Leadbelly, Robert Johnson, Charley Patton — we are all familiar with the story of the Delta blues. Fierce, raw voices; tormented drifters; deals with the devil at the crossroads at midnight.
In an extraordinary reconstruction of the origins of the Delta blues, historian Marybeth Hamilton demonstrates that the story as we know it is largely a myth. The idea of something called Delta blues only emerged in the mid-twentieth century, the culmination of a longstanding white fascination with the exotic mysteries of black music.
The prehistory begins around 1900, when a group of obsessive white men and women set out to track down those voices. For the would-be race scientist Howard Odum, this meant combing remote Mississippi’s back roads with a cylinder phonograph to capture the obscene melodies of vagrants and field hands. For the plantation-bred folklorist Dorothy Scarborough, it meant finding elderly white Civil War veterans to recreate the croonings of mammies and nursemaids. For the Texas banker turned song hunter John Lomax and his teenage son Alan, it meant prowling Southern penitentiaries and unearthing a double murderer, Leadbelly, whose rough, ragged, melancholy vocals evoked the anguish of the chain gang.
Many of these early recordings turned up in a single room of a Brooklyn YMCA, in the hands of a reclusive collector names James McKune. McKune had heard something pure and primal in the voices of Charley Patton and Robert Johnson, the prized items in the collection of scratched, battered 78s that he stored in a cardboard box under his bed. When the secret stash of recordings came to light in the 1960’s, collectors used them to invent the idea of the Delta blues — the “authentic” voice of black America, so unlike the impure popular black music of the time which emanated from corporate record labels.
In In Search of the Blues, Hamilton makes the case for how the Delta blues was created not by blacks but by white pilgrims, seekers, and propagandists who headed deep into America’s south in search of an authentic black voice of rage and redemption. In excavating the history of an immensely popular musical form, Hamilton reveals the extent to which American culture has been shaped by white fantasies of racial difference.#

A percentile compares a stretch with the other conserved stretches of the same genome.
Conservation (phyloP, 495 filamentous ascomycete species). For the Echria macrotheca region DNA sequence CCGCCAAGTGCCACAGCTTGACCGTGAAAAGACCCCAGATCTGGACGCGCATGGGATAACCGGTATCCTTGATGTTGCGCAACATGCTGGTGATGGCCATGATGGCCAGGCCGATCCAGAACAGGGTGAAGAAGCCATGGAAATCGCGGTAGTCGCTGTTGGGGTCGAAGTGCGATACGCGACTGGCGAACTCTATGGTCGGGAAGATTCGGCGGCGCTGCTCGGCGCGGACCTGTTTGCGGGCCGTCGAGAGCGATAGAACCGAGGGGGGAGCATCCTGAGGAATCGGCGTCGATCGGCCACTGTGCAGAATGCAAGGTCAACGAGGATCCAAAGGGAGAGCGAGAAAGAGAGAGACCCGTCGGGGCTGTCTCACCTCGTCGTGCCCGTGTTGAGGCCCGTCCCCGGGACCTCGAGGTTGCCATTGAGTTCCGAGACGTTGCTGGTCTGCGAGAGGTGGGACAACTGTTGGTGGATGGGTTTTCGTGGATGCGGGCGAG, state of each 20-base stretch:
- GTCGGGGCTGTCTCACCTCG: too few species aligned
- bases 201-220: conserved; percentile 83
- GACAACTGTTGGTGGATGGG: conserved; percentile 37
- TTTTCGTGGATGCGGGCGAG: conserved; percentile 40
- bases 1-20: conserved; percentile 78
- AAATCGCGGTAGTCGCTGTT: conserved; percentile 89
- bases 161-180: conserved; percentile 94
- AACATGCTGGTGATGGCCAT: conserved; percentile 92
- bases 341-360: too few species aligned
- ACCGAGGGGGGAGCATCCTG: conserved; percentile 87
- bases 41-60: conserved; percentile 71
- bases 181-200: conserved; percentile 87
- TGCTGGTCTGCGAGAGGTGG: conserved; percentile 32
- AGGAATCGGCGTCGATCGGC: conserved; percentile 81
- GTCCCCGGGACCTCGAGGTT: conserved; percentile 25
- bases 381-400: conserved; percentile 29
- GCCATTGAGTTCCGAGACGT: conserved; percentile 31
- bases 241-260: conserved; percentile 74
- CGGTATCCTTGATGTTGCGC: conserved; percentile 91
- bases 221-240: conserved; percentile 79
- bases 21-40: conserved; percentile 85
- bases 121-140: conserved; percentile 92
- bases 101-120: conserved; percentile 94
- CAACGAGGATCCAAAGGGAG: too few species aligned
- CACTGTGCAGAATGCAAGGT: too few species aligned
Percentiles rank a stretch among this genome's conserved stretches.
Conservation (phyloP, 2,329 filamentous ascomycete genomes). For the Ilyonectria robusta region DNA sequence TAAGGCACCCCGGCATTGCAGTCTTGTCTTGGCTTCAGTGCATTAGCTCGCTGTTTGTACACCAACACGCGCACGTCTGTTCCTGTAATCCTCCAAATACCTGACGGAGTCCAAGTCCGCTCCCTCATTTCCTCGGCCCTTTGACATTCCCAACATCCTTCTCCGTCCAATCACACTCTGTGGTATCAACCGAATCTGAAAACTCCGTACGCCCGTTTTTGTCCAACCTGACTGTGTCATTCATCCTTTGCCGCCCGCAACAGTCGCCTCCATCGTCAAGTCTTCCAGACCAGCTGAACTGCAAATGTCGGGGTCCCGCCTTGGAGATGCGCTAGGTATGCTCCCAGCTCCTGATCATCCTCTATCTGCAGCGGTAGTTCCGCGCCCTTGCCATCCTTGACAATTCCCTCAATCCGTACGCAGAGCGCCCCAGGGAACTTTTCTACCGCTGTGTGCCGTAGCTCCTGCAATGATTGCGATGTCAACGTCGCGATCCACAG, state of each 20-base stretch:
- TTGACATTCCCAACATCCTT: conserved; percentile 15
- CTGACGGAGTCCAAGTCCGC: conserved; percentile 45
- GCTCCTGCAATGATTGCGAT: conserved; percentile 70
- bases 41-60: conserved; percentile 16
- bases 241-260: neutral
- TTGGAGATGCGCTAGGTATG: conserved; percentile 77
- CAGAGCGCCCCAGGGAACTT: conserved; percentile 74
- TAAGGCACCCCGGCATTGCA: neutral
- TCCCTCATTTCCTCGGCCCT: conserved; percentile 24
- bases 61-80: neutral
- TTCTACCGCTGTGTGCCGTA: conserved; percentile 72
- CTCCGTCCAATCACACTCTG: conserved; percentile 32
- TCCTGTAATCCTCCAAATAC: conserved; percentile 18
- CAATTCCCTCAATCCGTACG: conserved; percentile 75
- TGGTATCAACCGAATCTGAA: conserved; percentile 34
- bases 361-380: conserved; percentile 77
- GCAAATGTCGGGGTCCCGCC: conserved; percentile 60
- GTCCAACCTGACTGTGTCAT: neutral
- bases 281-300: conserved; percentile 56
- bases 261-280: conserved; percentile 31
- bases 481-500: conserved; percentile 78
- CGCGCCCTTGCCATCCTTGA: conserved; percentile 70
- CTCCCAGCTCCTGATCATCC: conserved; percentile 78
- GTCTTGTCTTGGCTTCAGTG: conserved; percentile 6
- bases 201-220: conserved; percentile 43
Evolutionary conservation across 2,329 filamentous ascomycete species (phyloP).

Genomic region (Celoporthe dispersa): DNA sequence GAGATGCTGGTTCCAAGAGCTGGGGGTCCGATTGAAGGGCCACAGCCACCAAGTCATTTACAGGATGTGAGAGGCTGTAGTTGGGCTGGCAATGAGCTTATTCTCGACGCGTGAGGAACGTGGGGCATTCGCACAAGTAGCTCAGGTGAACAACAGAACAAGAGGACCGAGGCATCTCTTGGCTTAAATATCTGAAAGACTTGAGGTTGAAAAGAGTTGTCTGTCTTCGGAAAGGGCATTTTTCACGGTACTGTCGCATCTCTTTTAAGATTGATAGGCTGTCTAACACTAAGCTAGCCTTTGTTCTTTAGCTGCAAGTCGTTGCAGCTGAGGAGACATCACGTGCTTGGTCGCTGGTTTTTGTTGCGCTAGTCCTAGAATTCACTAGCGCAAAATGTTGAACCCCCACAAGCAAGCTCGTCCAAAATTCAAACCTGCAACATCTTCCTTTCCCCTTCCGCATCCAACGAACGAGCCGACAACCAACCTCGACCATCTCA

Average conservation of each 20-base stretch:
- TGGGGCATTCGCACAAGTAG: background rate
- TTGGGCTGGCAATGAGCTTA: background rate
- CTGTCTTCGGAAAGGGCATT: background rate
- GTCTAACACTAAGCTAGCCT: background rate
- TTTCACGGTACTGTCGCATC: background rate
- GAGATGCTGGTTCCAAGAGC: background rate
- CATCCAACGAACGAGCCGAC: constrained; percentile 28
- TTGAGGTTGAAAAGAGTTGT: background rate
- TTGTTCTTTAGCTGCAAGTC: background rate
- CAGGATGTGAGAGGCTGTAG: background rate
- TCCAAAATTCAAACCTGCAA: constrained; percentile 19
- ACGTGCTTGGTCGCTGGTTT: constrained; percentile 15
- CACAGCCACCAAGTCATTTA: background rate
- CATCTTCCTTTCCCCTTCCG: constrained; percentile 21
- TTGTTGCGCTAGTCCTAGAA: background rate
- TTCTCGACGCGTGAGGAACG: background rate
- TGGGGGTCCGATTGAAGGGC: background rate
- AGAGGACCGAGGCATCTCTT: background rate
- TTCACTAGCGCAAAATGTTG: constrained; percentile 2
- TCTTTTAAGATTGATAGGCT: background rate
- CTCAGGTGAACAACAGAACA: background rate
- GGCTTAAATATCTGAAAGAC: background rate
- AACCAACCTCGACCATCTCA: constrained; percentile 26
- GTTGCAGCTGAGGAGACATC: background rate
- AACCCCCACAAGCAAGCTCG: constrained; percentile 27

Hamilton participates in a May 23, 2008 conversation about her book with Jerry Jazz Musician contributor Paul Hallaman.
“…Mine is not a conventional blues history. I make no attempt to cover the ground mapped in Robert Palmer’s canonical Deep Blues, with its focus on the development of a musical style and lines of artistic transmission (Charley Patton begets Son House begets Robert Johnson begets Muddy Waters). In such a history, quite rightly, the protagonists are black. My central characters are white. All of them set out to find an undiluted and primal black music. Behind that obsession lay an emotional attachment to racial difference that extends back at least to the mid-nineteenth century, to abolistionists’ enchantment with the peculiar power of black singers, their uncanny ability to allow their white listeners to experience an unimagined transcendence, a level of emotional intensity otherwise out of their reach.
“The folklorists, critics, and collectors I’ve written about were all searching for that vicarious ecstasy. All were born in the era of segregation; in different ways, all felt imaginatively tied to the South. Throughout their lives, they made racial assumptions that were hackneyed, condescending, and often offensive. Yet as I read their words, tracked their obsessions, and revisited their journeys, I came to appreciate what they have left us, the reservoir of recovered music, the chain of knowledge and expertise. In time, I learned to admire the sheer fortitude it took to engage with an art form that few whites of their generation respected. Even as they feared black modernity, they struggled to cope with it and sometimes transcend their racist beginnings.”
– Marybeth Hamilton
PH Your book is a story about a few men and women in search of spellbinding voices and a yearning for real black music, but you actually began this as a book about Little Richard .